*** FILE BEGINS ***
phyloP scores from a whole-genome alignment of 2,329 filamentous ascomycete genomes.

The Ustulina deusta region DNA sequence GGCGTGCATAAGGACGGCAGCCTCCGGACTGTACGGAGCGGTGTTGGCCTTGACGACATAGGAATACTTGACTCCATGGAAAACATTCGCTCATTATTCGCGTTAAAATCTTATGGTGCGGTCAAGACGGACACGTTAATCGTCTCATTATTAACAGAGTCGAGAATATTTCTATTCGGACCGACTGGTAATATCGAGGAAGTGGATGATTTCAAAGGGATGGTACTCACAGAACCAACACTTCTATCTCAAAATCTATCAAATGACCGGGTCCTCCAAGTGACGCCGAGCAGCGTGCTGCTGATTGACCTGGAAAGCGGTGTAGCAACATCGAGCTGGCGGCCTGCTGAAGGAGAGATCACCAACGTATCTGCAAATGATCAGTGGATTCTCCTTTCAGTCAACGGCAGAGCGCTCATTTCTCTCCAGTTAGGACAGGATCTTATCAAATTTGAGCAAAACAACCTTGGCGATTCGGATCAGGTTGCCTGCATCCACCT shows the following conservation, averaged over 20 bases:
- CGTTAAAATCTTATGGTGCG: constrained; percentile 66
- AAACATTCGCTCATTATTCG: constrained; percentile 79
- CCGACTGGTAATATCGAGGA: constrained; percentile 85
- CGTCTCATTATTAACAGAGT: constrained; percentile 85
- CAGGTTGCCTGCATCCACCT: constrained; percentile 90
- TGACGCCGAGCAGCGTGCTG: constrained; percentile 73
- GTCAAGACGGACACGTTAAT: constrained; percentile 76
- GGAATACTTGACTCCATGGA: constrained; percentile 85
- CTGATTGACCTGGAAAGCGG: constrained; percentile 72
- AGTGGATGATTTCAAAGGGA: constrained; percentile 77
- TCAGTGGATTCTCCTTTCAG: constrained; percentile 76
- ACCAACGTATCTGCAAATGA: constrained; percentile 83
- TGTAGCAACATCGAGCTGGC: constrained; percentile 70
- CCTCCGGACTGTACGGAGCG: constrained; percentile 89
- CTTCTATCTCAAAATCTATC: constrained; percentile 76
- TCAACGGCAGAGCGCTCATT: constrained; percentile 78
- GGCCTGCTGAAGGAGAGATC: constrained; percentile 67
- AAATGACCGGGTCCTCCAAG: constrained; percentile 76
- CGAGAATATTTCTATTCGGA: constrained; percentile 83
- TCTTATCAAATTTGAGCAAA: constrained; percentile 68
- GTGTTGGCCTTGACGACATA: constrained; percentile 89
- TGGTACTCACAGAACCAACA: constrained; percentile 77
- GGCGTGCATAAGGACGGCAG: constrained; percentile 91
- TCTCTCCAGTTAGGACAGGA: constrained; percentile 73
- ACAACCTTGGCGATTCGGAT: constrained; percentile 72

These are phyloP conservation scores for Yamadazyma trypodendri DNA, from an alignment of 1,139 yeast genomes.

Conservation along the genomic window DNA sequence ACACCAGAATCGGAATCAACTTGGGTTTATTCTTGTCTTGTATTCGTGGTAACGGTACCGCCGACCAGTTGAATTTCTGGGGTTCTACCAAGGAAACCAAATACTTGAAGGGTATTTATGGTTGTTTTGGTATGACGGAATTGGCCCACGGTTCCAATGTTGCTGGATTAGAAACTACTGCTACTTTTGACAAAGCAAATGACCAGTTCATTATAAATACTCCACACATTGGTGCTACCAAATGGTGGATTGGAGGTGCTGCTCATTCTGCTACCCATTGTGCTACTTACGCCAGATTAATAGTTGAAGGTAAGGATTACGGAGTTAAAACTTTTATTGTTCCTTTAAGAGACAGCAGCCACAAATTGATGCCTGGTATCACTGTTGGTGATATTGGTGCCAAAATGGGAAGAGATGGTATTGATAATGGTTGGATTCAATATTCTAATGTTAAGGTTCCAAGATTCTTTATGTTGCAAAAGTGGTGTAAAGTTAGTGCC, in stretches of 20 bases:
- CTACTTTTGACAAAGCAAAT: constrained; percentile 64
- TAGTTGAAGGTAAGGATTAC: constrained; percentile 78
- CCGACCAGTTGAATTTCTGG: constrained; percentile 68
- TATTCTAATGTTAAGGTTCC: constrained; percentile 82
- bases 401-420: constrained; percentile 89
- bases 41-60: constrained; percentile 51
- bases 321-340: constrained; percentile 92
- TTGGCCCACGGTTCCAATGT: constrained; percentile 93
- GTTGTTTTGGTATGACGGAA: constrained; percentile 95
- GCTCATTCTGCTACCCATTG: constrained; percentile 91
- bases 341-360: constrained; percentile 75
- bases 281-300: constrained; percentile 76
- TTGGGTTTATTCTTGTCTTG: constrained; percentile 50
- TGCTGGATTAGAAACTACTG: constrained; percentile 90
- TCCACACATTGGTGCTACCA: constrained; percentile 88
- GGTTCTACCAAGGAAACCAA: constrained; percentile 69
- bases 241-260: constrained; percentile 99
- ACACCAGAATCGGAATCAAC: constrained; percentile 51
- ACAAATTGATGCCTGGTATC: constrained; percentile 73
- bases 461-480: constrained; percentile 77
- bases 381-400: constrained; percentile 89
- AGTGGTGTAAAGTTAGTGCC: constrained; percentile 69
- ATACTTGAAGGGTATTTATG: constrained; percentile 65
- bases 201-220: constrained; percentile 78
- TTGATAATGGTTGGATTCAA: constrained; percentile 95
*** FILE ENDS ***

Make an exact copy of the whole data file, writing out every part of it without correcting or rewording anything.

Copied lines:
phyloP scores from a whole-genome alignment of 2,329 filamentous ascomycete genomes.

The Ustulina deusta region DNA sequence GGCGTGCATAAGGACGGCAGCCTCCGGACTGTACGGAGCGGTGTTGGCCTTGACGACATAGGAATACTTGACTCCATGGAAAACATTCGCTCATTATTCGCGTTAAAATCTTATGGTGCGGTCAAGACGGACACGTTAATCGTCTCATTATTAACAGAGTCGAGAATATTTCTATTCGGACCGACTGGTAATATCGAGGAAGTGGATGATTTCAAAGGGATGGTACTCACAGAACCAACACTTCTATCTCAAAATCTATCAAATGACCGGGTCCTCCAAGTGACGCCGAGCAGCGTGCTGCTGATTGACCTGGAAAGCGGTGTAGCAACATCGAGCTGGCGGCCTGCTGAAGGAGAGATCACCAACGTATCTGCAAATGATCAGTGGATTCTCCTTTCAGTCAACGGCAGAGCGCTCATTTCTCTCCAGTTAGGACAGGATCTTATCAAATTTGAGCAAAACAACCTTGGCGATTCGGATCAGGTTGCCTGCATCCACCT shows the following conservation, averaged over 20 bases:
- CGTTAAAATCTTATGGTGCG: constrained; percentile 66
- AAACATTCGCTCATTATTCG: constrained; percentile 79
- CCGACTGGTAATATCGAGGA: constrained; percentile 85
- CGTCTCATTATTAACAGAGT: constrained; percentile 85
- CAGGTTGCCTGCATCCACCT: constrained; percentile 90
- TGACGCCGAGCAGCGTGCTG: constrained; percentile 73
- GTCAAGACGGACACGTTAAT: constrained; percentile 76
- GGAATACTTGACTCCATGGA: constrained; percentile 85
- CTGATTGACCTGGAAAGCGG: constrained; percentile 72
- AGTGGATGATTTCAAAGGGA: constrained; percentile 77
- TCAGTGGATTCTCCTTTCAG: constrained; percentile 76
- ACCAACGTATCTGCAAATGA: constrained; percentile 83
- TGTAGCAACATCGAGCTGGC: constrained; percentile 70
- CCTCCGGACTGTACGGAGCG: constrained; percentile 89
- CTTCTATCTCAAAATCTATC: constrained; percentile 76
- TCAACGGCAGAGCGCTCATT: constrained; percentile 78
- GGCCTGCTGAAGGAGAGATC: constrained; percentile 67
- AAATGACCGGGTCCTCCAAG: constrained; percentile 76
- CGAGAATATTTCTATTCGGA: constrained; percentile 83
- TCTTATCAAATTTGAGCAAA: constrained; percentile 68
- GTGTTGGCCTTGACGACATA: constrained; percentile 89
- TGGTACTCACAGAACCAACA: constrained; percentile 77
- GGCGTGCATAAGGACGGCAG: constrained; percentile 91
- TCTCTCCAGTTAGGACAGGA: constrained; percentile 73
- ACAACCTTGGCGATTCGGAT: constrained; percentile 72

These are phyloP conservation scores for Yamadazyma trypodendri DNA, from an alignment of 1,139 yeast genomes.

Conservation along the genomic window DNA sequence ACACCAGAATCGGAATCAACTTGGGTTTATTCTTGTCTTGTATTCGTGGTAACGGTACCGCCGACCAGTTGAATTTCTGGGGTTCTACCAAGGAAACCAAATACTTGAAGGGTATTTATGGTTGTTTTGGTATGACGGAATTGGCCCACGGTTCCAATGTTGCTGGATTAGAAACTACTGCTACTTTTGACAAAGCAAATGACCAGTTCATTATAAATACTCCACACATTGGTGCTACCAAATGGTGGATTGGAGGTGCTGCTCATTCTGCTACCCATTGTGCTACTTACGCCAGATTAATAGTTGAAGGTAAGGATTACGGAGTTAAAACTTTTATTGTTCCTTTAAGAGACAGCAGCCACAAATTGATGCCTGGTATCACTGTTGGTGATATTGGTGCCAAAATGGGAAGAGATGGTATTGATAATGGTTGGATTCAATATTCTAATGTTAAGGTTCCAAGATTCTTTATGTTGCAAAAGTGGTGTAAAGTTAGTGCC, in stretches of 20 bases:
- CTACTTTTGACAAAGCAAAT: constrained; percentile 64
- TAGTTGAAGGTAAGGATTAC: constrained; percentile 78
- CCGACCAGTTGAATTTCTGG: constrained; percentile 68
- TATTCTAATGTTAAGGTTCC: constrained; percentile 82
- bases 401-420: constrained; percentile 89
- bases 41-60: constrained; percentile 51
- bases 321-340: constrained; percentile 92
- TTGGCCCACGGTTCCAATGT: constrained; percentile 93
- GTTGTTTTGGTATGACGGAA: constrained; percentile 95
- GCTCATTCTGCTACCCATTG: constrained; percentile 91
- bases 341-360: constrained; percentile 75
- bases 281-300: constrained; percentile 76
- TTGGGTTTATTCTTGTCTTG: constrained; percentile 50
- TGCTGGATTAGAAACTACTG: constrained; percentile 90
- TCCACACATTGGTGCTACCA: constrained; percentile 88
- GGTTCTACCAAGGAAACCAA: constrained; percentile 69
- bases 241-260: constrained; percentile 99
- ACACCAGAATCGGAATCAAC: constrained; percentile 51
- ACAAATTGATGCCTGGTATC: constrained; percentile 73
- bases 461-480: constrained; percentile 77
- bases 381-400: constrained; percentile 89
- AGTGGTGTAAAGTTAGTGCC: constrained; percentile 69
- ATACTTGAAGGGTATTTATG: constrained; percentile 65
- bases 201-220: constrained; percentile 78
- TTGATAATGGTTGGATTCAA: constrained; percentile 95